The tech company has partnered with NASA to help it develop air traffic management systems for its flying taxi initiatives, chief product officer Jeff Holden said on Wednesday.
Uber has also joined forced with with NASA who will be developing traffic management systems to ensure safe and efficient operations of the aircrafts.
The flying taxi project could drastically reduce trip times by avoiding traffic while remaining relatively cheap.
Uber said on Wednesday it was the first formal services contract by the U.S. National Aeronautical and Space Administration, NASA, covering low-altitude airspace rather than outer space.
Uber has faced regulatory and legal battles around the world since it launched taxi-hailing services earlier this decade, including in London where it is appealing against a decision to strip it of its license due to safety concerns.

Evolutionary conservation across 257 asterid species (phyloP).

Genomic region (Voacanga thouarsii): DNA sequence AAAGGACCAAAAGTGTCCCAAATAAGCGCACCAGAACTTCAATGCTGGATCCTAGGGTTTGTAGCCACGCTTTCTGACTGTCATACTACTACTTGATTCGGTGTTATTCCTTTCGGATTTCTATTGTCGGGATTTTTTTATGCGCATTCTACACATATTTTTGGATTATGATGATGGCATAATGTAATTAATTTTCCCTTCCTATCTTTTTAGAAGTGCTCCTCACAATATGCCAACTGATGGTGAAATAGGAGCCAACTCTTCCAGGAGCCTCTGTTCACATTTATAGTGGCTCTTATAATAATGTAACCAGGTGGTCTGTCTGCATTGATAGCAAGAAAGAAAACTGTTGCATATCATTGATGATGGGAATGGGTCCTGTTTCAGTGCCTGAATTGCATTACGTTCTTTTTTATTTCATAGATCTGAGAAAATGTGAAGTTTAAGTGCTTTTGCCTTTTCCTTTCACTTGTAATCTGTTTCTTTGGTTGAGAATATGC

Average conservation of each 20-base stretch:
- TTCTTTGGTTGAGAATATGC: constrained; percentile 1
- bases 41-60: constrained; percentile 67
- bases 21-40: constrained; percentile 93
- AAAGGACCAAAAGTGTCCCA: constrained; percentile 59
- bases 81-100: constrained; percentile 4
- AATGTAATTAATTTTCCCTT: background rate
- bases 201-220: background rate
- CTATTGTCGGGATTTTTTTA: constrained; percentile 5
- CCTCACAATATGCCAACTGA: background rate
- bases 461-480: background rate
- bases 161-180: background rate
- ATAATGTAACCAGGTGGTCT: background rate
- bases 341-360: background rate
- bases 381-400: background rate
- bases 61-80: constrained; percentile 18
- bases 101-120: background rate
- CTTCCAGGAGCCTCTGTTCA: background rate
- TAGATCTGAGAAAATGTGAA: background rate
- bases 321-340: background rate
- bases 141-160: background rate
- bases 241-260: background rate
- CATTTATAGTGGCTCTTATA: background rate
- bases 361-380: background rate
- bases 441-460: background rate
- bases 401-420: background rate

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Alex Comisar, Garcetti's press secretary, said discussions with the company operating the technology in the city are in the preliminary stages. Dallas-Forth Worth, Texas and Dubai were announced as test cities in April of this year.
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Uber expects uberAIR trips from the Los Angeles airport to the Staples Center will take less than 30 minutes during rush hour.
The ride sharing company is working with aviation regulators in the United States and Europe to win approvals toward that end, Holden told Reuters.
And it seems that Uber has been making the moves to ensure it will happen.
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NASA, which is yet to comment on the partnership, has previously announced it was working with a variety of companies to develop urban air mobility.
Uber wants to begin testing a type of flying taxi called a vertical take-off and landing (VToL) vehicle, which does exactly what that description suggests.
If it all works, the payoff would be a new supply or revenue for the company, and hopefully less stressful rush-hour commutes for consumers.
No word on whether Chitty Chitty Bang Bang is under consideration as a name for the flying cars.
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